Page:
The Value of Something is Never its Price
In a trading town on the banks of the river, penniless Larisa is desperate to marry and escape heartbreak and humiliation. But in this brutal world of transactions true love has no worth. Larisa is up for sale and the local merchants want a bargain.
Samuel Adamson's version of Alexander Ostrovsky's rarely seen, sharp and darkly funny play Larisa and the Merchants, premiered at the Arcola in May 2013, produced by InSite Performance.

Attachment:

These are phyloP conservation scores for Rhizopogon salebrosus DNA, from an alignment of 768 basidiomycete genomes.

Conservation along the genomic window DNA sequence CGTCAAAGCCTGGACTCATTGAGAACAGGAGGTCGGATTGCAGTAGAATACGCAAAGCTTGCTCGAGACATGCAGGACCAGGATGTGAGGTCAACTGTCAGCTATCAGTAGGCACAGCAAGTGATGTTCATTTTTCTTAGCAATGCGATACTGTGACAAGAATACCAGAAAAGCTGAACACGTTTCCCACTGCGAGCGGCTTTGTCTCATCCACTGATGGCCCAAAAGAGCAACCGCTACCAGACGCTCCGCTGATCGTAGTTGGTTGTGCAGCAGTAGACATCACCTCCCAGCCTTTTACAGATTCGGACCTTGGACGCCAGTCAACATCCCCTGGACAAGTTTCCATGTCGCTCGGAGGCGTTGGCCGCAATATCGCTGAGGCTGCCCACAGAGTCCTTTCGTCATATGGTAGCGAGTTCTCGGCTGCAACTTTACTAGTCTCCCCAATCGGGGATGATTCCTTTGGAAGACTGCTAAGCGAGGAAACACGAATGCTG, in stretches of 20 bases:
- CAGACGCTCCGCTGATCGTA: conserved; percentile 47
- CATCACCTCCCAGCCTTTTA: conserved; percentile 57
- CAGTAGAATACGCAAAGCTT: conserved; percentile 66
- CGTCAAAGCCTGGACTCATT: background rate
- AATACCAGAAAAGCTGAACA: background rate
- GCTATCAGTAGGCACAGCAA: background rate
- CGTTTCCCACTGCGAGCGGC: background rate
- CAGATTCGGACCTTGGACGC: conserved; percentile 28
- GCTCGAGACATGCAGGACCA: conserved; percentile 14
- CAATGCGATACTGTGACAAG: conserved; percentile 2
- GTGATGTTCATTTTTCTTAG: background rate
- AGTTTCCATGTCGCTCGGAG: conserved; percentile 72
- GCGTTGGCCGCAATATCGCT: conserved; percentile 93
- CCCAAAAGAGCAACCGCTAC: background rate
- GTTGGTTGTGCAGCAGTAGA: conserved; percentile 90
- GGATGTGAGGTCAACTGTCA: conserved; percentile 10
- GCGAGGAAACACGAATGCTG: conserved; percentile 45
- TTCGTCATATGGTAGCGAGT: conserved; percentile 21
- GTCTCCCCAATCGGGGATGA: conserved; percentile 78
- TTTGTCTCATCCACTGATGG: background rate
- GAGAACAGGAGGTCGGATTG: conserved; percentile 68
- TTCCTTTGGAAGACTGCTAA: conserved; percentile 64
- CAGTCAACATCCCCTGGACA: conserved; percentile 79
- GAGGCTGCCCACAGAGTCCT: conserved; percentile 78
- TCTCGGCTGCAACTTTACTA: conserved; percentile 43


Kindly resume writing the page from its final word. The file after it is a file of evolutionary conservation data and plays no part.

Alexander Ostrovsky (1823-1886) was born into a merchant family in Russia. He wrote 40 prose and 8 verse plays. His acknowledged masterpieces are The Storm (1860) and The Forest (1871). Samuel Adamson's plays include: Some Kind of Bliss (Trafalgar Studios), All About My Mother (from Almodovar; Old Vic), Fish and Company (Soho Theatre/National Youth Theatre), Southwark Fair (National Theatre), Drink, Dance, Laugh and Lie (Bush Theatre/Channel 4), Grace Note (Peter Hall Company/Old Vic), Clocks and Whistles (Bush Theatre) and contributions to the 24 Hour Plays (Old Vic), A Chain Play (Almeida Theatre) and Urban Scrawl (TheatreVoice/Theatre 503). Adaptations include: Ibsen's Pillars of the Community and Mrs Affleck, from Ibsen's Little Eyolf, (both at the National Theatre) A Doll's House (Southwark Playhouse); Chekhov's The Cherry Orchard (Oxford Stage Company/Riverside Studios) and Three Sisters (OSC/Whitehall Theatre); Schnitzler's Professor Bernhardi (Dumbfounded Theatre/Arcola Theatre/Radio 3) and Bernhard Studlar's Vienna Dreaming (National Theatre Studio). Radio includes: Tomorrow Week (Radio 3). Film includes Running for River (Directional Studios/Krug). He was Pearson Writer in Residence at the Bush in 1997-8.